All these views have something in common: whatever philosophy essentially is or is concerned with, it tends on the whole to proceed more "abstractly" than most (or most other) natural sciences. It does not depend as much on experience and experiment, and does not contribute as directly to technology. It clearly would be a mistake to identify philosophy with any one natural science; whether it can be identified with science very broadly construed is still an open question.
Philosophy of Science: Philosophy of science is an active discipline pursued by both trained philosophers and scientists. Philosophers often refer to, and interpret, experimental work of various kinds (as in philosophy of physics and philosophy of psychology). But this is not surprising: such branches of philosophy aim at philosophical understanding of experimental work. It is not the philosophers in their capacity as philosophers, who perform the experiments and formulate the scientific theories under study. Philosophy of science should not be confused with science it studies any more than biology should be confused with plants and animals.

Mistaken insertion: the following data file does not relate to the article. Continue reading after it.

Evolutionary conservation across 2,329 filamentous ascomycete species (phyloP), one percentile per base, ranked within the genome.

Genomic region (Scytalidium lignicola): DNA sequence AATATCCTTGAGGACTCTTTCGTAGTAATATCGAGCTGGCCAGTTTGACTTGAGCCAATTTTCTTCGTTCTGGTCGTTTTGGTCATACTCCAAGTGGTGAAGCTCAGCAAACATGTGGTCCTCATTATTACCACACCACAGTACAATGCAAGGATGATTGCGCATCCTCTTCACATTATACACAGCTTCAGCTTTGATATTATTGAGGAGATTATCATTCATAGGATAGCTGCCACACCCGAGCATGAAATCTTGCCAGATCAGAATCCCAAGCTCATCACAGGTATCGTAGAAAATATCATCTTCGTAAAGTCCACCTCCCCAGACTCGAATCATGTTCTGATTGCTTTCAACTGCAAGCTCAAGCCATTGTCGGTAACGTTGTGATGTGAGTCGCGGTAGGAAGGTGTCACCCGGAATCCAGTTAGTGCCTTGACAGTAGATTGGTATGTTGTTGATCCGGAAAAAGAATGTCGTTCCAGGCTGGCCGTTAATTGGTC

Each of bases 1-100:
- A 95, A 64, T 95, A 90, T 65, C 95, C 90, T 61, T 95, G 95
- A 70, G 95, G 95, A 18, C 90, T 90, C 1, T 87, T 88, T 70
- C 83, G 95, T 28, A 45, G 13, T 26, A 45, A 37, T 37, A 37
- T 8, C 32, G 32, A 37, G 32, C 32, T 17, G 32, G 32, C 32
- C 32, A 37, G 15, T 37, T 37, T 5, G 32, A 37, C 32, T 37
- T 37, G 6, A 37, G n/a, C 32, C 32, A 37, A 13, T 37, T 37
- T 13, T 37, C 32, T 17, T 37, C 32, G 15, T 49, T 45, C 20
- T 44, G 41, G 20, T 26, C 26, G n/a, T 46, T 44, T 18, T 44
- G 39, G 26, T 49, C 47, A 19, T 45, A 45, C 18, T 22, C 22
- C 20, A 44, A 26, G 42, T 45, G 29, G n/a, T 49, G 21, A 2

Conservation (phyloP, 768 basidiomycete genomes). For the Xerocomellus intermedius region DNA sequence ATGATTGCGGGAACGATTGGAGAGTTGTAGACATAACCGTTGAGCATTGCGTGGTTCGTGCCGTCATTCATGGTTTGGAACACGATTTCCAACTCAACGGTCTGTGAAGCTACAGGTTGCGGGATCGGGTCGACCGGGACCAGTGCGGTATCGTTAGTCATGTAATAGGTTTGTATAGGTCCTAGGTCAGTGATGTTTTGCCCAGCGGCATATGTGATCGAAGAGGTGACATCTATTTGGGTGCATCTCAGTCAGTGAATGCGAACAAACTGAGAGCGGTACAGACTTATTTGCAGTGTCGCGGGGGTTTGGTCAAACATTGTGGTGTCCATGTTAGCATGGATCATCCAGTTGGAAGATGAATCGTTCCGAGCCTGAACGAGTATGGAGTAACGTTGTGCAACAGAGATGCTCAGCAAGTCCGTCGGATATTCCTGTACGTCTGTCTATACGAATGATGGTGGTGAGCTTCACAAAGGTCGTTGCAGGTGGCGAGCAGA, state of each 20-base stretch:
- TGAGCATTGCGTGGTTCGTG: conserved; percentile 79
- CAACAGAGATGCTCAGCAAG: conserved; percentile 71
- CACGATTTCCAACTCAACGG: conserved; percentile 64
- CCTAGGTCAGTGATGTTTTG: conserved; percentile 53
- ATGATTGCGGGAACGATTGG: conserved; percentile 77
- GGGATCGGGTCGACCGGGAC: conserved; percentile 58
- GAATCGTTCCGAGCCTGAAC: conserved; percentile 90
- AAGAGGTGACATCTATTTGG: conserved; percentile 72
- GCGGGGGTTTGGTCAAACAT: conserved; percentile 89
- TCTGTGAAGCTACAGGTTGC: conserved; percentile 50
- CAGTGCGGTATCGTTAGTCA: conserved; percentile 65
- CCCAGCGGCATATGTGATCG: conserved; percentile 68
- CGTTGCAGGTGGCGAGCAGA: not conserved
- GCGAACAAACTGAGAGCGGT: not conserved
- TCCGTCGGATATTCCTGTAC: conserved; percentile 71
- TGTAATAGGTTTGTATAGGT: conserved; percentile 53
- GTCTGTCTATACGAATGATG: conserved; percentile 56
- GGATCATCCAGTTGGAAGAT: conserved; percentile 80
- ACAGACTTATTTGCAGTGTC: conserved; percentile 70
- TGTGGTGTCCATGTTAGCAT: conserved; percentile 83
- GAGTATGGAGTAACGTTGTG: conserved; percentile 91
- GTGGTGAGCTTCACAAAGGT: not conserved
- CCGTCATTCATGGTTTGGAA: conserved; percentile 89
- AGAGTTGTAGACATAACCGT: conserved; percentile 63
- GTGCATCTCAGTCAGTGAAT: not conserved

Theology and Religious studies: Like philosophy, most religious studies, are not experimental. Parts of theology, including questions about the existence and nature of gods, clearly overlap with philosophy of religion. Aristotle considered theology a branch of metaphysics, the central field of philosophy, and most philosophers prior to the twentieth century have devoted significant effort to theological questions. So the two are not unrelated. But other part of religious studies, such as the comparison of different world religions, can be easily distinguished from philosophy in just the way that any other social science can be distinguished from philosophy. These are closer to history and sociology, and involve specific observations of particular phenomena, here particular religious practices.